To say the building has a storied past would be an understatement. Most notably, in 1667, Vilnius Castellan, Hetman of the Grand Duchy of Lithuania, Mykolas Kazimieras Pacas, (of the influential Pacai family) bought two adjacent buildings and turned them into one of the most ornate mansions in Vilnius. The palace was designed and decorated by the same Italian architects, painters, and sculptors that worked on the Church of St. Peter and St. Paul in Antakalnis, Vilnius, and Pažaislis Monastery in Kaunas—considered to be masterpieces of Lithuanian Baroque.
Creating a hospitality experience attuned to cultural authenticity and rooted in the charismatic city meant the approach to re-invention was equal parts transformation and preservation. Architect Saulius Mikštas strived to preserve as many authentic architectural details as possible, including the courtyard and arches, as well as the original frescoes found throughout the inside of the building. Unearthed wall paintings were restored fragment-by-fragment, and many layers of wall paint were removed to reveal the most interesting and well-preserved layers, mostly from the Baroque period when the palace belonged to the Pacai family. In the process of restoration, many doors that were closed and cemented after the palace was taken over from the family were opened again. Details like the enigmatic staircase, authentic statues, and an abundance of historical artifacts have been lovingly incorporated into the new incarnation and two more floors were added, resulting in a five-story hotel with a reconstructed Baroque rooftop.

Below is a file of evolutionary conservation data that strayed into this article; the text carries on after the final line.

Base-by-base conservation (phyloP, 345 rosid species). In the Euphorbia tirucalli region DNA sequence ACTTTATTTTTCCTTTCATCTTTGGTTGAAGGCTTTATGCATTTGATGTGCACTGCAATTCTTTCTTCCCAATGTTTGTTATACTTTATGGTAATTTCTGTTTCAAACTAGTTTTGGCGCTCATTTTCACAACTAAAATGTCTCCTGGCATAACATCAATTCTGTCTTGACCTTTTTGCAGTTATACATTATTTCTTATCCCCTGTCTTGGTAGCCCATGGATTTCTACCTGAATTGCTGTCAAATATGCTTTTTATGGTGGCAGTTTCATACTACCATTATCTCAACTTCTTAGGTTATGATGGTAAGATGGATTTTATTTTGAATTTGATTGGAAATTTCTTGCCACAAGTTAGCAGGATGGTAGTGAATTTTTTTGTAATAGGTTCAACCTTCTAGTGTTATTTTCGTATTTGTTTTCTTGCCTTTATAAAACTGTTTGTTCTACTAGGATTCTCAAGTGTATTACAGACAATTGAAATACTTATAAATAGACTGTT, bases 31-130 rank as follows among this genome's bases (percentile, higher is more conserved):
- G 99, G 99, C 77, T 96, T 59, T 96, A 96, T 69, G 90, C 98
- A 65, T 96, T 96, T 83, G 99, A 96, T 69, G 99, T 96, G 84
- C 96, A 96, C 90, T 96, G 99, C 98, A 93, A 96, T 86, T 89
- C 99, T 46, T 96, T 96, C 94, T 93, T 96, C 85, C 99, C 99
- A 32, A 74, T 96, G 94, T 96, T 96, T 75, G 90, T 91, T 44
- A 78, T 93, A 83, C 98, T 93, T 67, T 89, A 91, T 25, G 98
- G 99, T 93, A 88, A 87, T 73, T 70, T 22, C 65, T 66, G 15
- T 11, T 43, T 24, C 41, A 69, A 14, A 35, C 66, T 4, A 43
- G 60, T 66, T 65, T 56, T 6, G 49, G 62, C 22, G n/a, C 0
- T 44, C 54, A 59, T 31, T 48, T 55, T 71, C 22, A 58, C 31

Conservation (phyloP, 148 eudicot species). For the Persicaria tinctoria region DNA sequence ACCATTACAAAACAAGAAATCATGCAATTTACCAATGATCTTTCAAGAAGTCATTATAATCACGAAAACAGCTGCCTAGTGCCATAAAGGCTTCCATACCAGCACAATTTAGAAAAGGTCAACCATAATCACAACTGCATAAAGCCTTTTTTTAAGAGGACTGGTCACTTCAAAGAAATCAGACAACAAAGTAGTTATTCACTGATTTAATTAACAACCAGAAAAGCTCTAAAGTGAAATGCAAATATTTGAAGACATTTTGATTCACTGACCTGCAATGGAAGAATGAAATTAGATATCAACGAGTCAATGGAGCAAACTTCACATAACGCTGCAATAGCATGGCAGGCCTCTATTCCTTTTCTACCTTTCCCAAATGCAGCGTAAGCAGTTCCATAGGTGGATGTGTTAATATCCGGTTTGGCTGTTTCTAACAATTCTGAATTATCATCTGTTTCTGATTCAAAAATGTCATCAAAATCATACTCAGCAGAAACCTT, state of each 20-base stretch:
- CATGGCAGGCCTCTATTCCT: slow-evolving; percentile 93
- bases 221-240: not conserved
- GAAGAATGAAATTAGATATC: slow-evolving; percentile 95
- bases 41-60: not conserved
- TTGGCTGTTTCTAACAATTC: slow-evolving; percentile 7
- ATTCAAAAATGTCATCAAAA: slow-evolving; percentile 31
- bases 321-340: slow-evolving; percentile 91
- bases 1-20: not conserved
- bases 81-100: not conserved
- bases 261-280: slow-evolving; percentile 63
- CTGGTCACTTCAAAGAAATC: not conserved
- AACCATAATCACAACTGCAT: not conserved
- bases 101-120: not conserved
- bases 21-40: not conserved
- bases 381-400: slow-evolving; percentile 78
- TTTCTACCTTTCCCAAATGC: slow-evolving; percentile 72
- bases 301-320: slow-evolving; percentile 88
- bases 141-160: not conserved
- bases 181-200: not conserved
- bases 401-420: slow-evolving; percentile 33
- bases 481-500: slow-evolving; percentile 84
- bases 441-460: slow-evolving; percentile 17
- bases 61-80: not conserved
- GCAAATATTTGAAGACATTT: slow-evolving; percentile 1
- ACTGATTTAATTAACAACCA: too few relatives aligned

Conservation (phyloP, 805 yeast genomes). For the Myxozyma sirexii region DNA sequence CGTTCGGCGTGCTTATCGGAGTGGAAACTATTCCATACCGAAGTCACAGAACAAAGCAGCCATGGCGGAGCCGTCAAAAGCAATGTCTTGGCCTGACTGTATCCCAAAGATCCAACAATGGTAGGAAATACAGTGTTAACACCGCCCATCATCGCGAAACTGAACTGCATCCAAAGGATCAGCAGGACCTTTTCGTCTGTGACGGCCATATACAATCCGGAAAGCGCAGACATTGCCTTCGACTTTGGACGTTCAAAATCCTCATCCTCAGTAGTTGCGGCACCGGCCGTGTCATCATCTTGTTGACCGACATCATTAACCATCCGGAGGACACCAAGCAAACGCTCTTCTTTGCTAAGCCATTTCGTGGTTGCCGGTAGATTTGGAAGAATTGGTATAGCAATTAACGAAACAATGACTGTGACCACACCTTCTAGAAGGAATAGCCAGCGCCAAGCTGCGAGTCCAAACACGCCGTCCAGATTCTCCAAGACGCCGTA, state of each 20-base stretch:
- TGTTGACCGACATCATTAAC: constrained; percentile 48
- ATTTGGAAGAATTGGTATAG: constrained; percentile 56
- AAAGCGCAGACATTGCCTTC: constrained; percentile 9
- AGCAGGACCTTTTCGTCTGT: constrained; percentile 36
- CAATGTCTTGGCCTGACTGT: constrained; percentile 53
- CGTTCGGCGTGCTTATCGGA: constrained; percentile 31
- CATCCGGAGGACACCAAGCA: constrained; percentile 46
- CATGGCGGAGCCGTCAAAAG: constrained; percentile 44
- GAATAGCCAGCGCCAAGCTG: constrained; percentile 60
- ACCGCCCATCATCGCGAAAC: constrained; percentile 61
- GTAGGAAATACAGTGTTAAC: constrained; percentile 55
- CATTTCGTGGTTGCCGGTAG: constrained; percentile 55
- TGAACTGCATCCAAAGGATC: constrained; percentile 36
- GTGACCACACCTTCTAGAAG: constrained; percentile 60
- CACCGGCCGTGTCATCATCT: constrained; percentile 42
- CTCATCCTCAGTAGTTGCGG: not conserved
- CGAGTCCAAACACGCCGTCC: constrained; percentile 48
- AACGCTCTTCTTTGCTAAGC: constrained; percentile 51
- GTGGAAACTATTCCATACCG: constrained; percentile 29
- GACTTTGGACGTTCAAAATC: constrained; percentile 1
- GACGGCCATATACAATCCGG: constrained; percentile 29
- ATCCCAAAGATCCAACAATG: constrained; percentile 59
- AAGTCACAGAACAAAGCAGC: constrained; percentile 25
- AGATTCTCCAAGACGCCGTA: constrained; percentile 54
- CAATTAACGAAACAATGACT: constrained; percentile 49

It was an incredibly exciting moment when we saw the history first-hand. It was a time capsule of our country, and we felt the life lived during the epoch of the Grand Duchy of Lithuania. We saw the same paintings and art pieces that Napoleon, Tsar Alexander I, Polish king John Sobieski and other historical influencers saw.
- Architect Saulius Mikštas
Central to the hotel’s cultural ethos, an expansive courtyard is flanked by the hotel, which evokes the Old World atmosphere of the city. The open-air space is the social heart of the hotel, where guests enjoy art events and dinners that stretch long into the night. Here, a remarkable hospitality experience is a fitting reflection of the merged eras of this singular destination—one where the narrow, winding roads of the Old Town sit alongside gleaming skyscrapers, urban drinking dens, Soviet relics, royal palaces, and steepled churches.
94 rooms and 10 suites are each a study in spaces crafted uniquely around their own distinct set of features. From intricate wall detailing, like painted faux columns and rugged exposed brick, to original wooden beamed ceilings and frescoes, all have been lovingly revealed and highlighted. Subtle room palettes range from eggshell and light grey, to taupe and deeper browns, ample mind paid to ensure the room’s natural characteristics dictate the design. Public spaces feature dark greys and blues, with the flooring and stairs receiving a treatment by Pandomo Loft.
Rounding out the hotel’s world-class offerings, two New Baltic dining concepts have been conceived by the JSC “Nordic Food Republic”, where the Claus Meyer, co-founder of the much-lauded Noma restaurant in Copenhagen, is one of the investors. The 40-seat brasserie 14 HORSES is open for breakfast, lunch, and dinner, with a finely crafted seasonal menu inspired by Baltic heritage and New Nordic cuisine. The more casual 40-seat SOFIJA Bar is ideal for cocktails and smaller plates and takes inspiration from Baltic street food. Both buzzing venues extend into the central courtyard for al fresco consumption. Other services on site include a full-service spa, gym, two conference spaces that can be adapted to various needs, and a shop showcasing the region’s storied amber stone, and high-end watches.